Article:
Album Review: Arthur Lee & Love - Coming Through to You: The Live Recordings 1970-2004

By , Contributor

Though the Los Angeles band Love never achieved wide acclaim during their late-'60s heyday or later, that probably had less to do with their music than with group leader Arthur Lee’s personal demons and love/hate relationship with celebrity. Their albums—especially 1967’s classic Forever Changes, but also their self-titled debut as well as Da Capo and Four Sail—contain one wonderful performance after another and mark Lee as one of the greatest innovators of 1960s folk rock. His fascinating albeit cryptic lyrics combine beautifully with music that incorporates orchestration, brass, psychedelia, and soul. Capable of both explosive guitar-based hard rockers and folky ballads as delicate as the Left Banke’s “Walk Away Renee,” he tapped influences ranging all the way from Jimi Hendrix to the Byrds to Mexican brass ensembles.

Until now, live Love has been in short supply. In 2003, only three years before Lee died of leukemia at age 61, he did assemble a new Love lineup that performed the entire Forever Changes album and more in a remarkable concert that is available on both CD and DVD. There are also a few live tracks on old Love albums, and there have been some poorly recorded relatively recent concert releases. What has been missing is a comprehensive and high-quality live set.

This four-CD collection fills that gap. Featuring liner notes by Rolling Stone’s David Fricke, the Doors’ Robby Krieger, and guitarist Mike Randle, whose band Lemonade backed Arthur Lee in his later years, the 61-track package includes material recorded during the 1970s (disc one), the 1990s (disc two), and the 2000s (disc three). Disc four, which features material dating from 1977 to 2004, is labeled “A Fan’s View,” which as far as I can tell means it consists of audience recordings. Occasionally (especially on portions of that fourth disc), the sound quality disappoints; but for the most part, it’s excellent.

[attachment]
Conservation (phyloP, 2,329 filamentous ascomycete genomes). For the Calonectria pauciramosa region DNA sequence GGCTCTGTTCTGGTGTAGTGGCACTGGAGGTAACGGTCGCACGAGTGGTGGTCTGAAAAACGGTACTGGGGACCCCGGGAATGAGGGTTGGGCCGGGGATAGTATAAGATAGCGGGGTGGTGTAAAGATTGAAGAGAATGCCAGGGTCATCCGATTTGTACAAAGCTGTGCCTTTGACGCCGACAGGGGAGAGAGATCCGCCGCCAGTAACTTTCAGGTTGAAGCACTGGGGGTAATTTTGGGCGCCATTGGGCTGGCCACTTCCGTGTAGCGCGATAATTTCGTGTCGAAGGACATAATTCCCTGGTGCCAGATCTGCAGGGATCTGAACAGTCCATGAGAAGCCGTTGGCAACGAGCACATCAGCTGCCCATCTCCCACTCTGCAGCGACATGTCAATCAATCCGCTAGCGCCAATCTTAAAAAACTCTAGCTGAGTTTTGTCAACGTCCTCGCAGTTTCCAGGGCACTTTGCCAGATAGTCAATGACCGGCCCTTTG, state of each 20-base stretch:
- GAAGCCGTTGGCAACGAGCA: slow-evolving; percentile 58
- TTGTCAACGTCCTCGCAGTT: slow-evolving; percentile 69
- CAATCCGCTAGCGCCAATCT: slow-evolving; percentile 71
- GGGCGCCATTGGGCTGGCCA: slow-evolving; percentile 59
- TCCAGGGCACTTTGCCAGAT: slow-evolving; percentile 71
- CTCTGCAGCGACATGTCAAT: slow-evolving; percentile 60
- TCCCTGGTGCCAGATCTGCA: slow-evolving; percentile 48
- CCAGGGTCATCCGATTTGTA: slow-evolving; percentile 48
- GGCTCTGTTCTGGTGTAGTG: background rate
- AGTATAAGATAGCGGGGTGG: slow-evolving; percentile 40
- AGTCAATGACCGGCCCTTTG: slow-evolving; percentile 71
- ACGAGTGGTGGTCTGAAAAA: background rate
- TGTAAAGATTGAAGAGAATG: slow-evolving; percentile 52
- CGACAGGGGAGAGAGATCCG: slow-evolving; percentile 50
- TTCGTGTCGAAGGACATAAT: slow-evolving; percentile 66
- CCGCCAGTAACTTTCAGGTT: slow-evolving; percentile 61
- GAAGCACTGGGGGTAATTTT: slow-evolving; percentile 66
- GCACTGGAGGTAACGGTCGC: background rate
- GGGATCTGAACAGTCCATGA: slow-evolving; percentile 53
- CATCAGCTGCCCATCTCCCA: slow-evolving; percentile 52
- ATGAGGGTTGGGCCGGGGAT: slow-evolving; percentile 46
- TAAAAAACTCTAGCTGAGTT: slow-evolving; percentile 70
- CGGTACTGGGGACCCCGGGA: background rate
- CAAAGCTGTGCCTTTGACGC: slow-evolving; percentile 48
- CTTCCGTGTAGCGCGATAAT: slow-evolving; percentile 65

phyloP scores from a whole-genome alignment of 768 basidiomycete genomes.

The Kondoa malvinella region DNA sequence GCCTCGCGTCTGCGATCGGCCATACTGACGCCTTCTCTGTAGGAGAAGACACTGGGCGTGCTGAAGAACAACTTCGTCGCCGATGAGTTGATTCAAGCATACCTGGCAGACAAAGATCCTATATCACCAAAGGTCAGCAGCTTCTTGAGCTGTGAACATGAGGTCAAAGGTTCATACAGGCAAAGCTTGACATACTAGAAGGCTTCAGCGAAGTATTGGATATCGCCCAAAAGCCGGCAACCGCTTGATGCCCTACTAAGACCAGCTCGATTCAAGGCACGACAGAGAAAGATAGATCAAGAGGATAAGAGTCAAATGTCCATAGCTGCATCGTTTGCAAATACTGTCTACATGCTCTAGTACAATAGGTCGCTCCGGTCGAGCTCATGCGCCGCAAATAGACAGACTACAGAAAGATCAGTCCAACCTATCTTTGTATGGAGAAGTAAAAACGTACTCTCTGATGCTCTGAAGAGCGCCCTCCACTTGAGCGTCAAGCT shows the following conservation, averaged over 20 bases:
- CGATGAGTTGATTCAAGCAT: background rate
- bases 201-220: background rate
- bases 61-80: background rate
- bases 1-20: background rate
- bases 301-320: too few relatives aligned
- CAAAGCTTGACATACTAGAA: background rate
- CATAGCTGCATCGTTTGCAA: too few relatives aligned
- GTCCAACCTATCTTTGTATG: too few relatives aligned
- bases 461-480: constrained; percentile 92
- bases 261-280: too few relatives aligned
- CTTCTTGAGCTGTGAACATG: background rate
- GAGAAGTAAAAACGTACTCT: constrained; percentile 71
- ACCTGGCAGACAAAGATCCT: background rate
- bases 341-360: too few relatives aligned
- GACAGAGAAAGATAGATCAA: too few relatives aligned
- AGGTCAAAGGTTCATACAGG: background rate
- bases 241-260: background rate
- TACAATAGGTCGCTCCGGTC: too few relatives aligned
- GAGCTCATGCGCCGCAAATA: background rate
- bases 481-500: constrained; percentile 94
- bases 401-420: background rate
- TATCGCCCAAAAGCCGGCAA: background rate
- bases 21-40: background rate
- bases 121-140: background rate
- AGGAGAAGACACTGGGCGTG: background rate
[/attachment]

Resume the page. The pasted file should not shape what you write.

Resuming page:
Coming Through to You contains nothing recorded during the group’s peak years on vinyl because, as the liner notes point out, Love was more heard of than seen during the late 1960s. You will, however, find lots of songs here that first appeared on those glorious early albums. The band’s eponymous debut, which is often compared to the Byrds’ work from the same period, is well represented with performances of “My Flash on You,” “Signed D.C.” (acoustic and electric versions), “Can’t Explain,” “My Little Red Book,” and “Message to Pretty.” From the adventurous, psychedelic Da Capo, the group’s second album, come readings of “Orange Skies,” Que Vida,” “She Comes in Colors,” “7 and 7 Is,” and “Stephanie Knows Who”—nearly all of the disc’s essential tracks. Also here are versions of almost everything on the original Forever Changes plus such later standouts as  “Singing Cowboy,” “August,” and “Always See Your Face.” A few noteworthy covers are also on the bill, including Hendrix’s “Little Wing,” John Lennon’s “Instant Karma” (in a medley with Love’s “Everybody’s Gotta Live”), and Howlin’ Wolf’s “Smokestack Lightning.”

The energetic, emotional, and inventive performances are just what you’d expect from Lee, a man who, according to the liner notes, asked only one thing of guitarist Mike Randle “and if you can do that, you’ll have no problem from me.” The one thing: “Either play my music just like the record or play it better than the record.”

If you’re already a Love fan, you don’t need me to tell you that a four-CD set of well-recorded, career-spanning live music from the group is a must buy. The rest of you should probably start with the first three or four studio albums, after which you’re bound to want this, too. 

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Jeff Burger (byjeffburger.com), a longtime magazine editor, has written about music, politics, and popular culture for more than 75 periodicals. His books include Lennon on Lennon: Conversations with John Lennon as well as Springsteen on Springsteen: Interviews, Speeches and Encounters and Leonard Cohen…

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